But somewhere along the way, it all changed. I remember the day I walked my little girls over to the cenotaph and saw a sea of uniforms. A bus had arrived from Petawawa and hundreds of soldiers had come to share the solemn ceremony with us. It was an awesome sight. I realized I recognized one of them. A boy I went to highschool with, Ken Kerouac was in the army and had come home for Remembrance Day. After the ceremony we went to the Legion and I said hello. Later he came back to our house for lunch. He told us about his life and it all seemed so surreal.
I had an uncle who fought in the Second World War and the story was that he was involved in the liberation of a village near Normandy. One November I took it upon myself to give him a call. I thought it would be a nice idea to call him personally and thank him for what he did, all those years ago. He answered the phone and after being reminded of who I was he said he wasn’t planning to march with the other veterans in his local parade. He didn’t like that sort of thing, he said. He didn’t like to be reminded. He planned to go deer hunting that day instead.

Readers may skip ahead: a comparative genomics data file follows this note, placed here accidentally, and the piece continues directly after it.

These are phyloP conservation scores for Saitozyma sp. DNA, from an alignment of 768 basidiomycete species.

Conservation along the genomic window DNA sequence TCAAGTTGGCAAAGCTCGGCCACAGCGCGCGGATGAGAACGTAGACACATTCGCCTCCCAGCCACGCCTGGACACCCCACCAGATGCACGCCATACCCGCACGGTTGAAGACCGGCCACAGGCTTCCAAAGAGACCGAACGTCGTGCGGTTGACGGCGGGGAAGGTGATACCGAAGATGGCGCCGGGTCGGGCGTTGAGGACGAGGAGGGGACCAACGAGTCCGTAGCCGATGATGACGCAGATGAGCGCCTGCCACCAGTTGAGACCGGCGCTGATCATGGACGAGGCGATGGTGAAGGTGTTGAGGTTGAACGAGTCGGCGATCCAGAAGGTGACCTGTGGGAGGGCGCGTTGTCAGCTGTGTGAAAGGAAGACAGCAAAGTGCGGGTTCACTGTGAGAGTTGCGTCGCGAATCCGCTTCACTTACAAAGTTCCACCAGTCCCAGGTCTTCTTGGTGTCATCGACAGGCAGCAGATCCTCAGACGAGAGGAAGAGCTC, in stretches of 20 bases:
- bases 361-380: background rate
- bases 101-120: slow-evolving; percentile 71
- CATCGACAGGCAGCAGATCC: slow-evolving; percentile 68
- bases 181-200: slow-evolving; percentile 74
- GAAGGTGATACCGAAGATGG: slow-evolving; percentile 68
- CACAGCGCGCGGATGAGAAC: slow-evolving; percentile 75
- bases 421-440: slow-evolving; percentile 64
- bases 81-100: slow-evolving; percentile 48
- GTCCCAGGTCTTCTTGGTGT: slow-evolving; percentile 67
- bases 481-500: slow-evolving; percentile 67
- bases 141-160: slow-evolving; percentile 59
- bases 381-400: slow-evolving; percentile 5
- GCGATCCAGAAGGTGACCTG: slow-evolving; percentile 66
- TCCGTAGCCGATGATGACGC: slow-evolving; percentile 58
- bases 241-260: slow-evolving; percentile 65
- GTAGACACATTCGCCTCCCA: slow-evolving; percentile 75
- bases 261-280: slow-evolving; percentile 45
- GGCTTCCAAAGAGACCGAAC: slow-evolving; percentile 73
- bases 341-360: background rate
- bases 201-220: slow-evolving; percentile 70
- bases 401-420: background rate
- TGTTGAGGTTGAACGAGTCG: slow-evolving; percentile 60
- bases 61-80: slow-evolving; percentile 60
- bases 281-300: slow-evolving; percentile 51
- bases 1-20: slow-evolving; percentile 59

Over the next few years we had friends marry into the military, and realized it meant something different than it used to. There is far more risk involved. War is recent. War is now for some people.
Today we have young soldiers marching with the old on November 11th. And particularly since September 11, 2001, it has taken on a whole new meaning for most of us.
Friends of ours had a son in the military, and they lost him. Not to war, but to mental illness. I don’t know if he struggled with mental issues his whole life, or if it came about as a result of what he had seen and been through as an adult.
I have another friend who suffered at the hands of an abusive father his whole life; unfortunately he grew up to be just as abusive to his own wife. I see the old man in his military uniform and I just think it’s sad.